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Women's History Month

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In honor of Women's History Month, each March, NYPL librarians present a monthlong series of posts highlighting the many amazing women they've discovered through the print and online resources of The New York Public Library.

'You have not known misfortunes such as mine!': Storytelling and Trauma in Candide

Jessica AlpertCandide is a story composed of other stories, as the hero spends much of his world travels listening to others. Few stories are as long and involved as the old woman's in chapters 11 and 12, and she even spurs other characters to tell their stories of misfortune and tragedy at the end of her tale: "I advise you to divert yourself, and prevail upon each passenger to tell his story."

Jessica 

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Women Making History in the Second Half of Life

To celebrate Women’s History Month last year, I wrote about some women from the past who made history by doing amazing things in later life. This year I’d like to take a look at some superwomen over 50 who are making history right now.   First, let’s look at some of the women who have won the Purpose Prize, a prize awarded to several individuals over 60 each year for making extraordinary contributions in their encore careers.  Note: these Read More ›

Forced to bend my soul to a sordid role: women and violence in Candide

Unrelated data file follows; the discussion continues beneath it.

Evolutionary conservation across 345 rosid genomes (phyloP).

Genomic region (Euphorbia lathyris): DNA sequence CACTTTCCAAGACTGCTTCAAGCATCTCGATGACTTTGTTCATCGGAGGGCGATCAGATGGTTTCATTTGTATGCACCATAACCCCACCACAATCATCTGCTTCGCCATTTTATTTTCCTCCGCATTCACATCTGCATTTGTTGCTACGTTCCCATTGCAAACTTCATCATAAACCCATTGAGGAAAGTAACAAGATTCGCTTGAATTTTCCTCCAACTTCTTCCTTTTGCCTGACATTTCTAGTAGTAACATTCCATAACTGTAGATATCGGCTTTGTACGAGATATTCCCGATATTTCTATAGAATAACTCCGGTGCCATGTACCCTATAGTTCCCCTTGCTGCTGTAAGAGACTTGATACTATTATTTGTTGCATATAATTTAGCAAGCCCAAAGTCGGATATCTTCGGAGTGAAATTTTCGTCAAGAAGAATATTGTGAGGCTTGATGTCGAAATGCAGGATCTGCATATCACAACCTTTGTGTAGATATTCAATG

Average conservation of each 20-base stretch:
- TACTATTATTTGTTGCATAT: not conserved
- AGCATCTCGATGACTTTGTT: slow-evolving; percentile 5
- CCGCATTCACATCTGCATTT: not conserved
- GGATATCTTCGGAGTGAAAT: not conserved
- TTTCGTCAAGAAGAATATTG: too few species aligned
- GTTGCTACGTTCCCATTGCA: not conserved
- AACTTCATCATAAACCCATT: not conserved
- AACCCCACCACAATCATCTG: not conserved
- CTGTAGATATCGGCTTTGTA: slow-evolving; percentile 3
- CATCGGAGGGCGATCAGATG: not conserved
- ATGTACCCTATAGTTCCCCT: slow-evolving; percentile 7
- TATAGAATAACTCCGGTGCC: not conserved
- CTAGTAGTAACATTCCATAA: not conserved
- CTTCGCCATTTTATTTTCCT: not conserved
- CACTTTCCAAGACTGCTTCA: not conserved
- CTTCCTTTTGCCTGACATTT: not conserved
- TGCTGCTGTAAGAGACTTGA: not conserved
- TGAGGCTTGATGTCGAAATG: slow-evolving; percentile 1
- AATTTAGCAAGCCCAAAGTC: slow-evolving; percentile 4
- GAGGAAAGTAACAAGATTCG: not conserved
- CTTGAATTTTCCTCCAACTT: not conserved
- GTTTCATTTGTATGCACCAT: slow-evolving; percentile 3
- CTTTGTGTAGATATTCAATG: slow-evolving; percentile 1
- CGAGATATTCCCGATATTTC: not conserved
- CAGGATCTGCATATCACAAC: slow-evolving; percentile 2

Mahlon Blaine illustration for 'Candide', 1930 (click for larger view)Our interactive reading of Candide continues with chapters 7-12. Here's a roundup of recent discussions...

"The diligence with which these gentlemen strip people!" American illustrator Mahlon Blaine chose the old woman's story as one of the full-page drawings for his 1930 edition of Candide. The exotic nude woman

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21st-Century Women on Film

Global women's issues are the focus of Jefferson Market Branch's Monday night film series in March, which is National Women's History Month. The series, titled 21st-Century Women on Film, includes five movies made in the first decade of the 2000s, and examines contemporary challenges facing women across four continents.

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The Queens of Finance

Who exactly were the Queens of Finance? The New York Herald reserved this title for Victoria Claflin Woodhull and her sister Tennessee Claflin (or Tennie C Claflin). These sisters surmounted incredible odds by establishing a highly lucrative brokerage business on Wall Street in 1869. Born in Homer, Ohio they were not privy to the comforts and education afforded by wealth or high social stature. In fact, their childhood was quite tumultuous. Born to an alcoholic father, the sisters took charge of providing for the family while 

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Women over 50 Making a Difference

A while ago I had the delightful experience of hearing Dr. Gene Cohen, gerontologist, psychologist, and author, speak about the developmental stages of later adult life, as he sees them. Rather than thinking of life after 50--until death--as a single phase as others have proposed, he views the years between one’s 40s and 80s+ as encompassing several stages: Midlife Re-Evaluation; Liberation; Summing-Up; and Encore.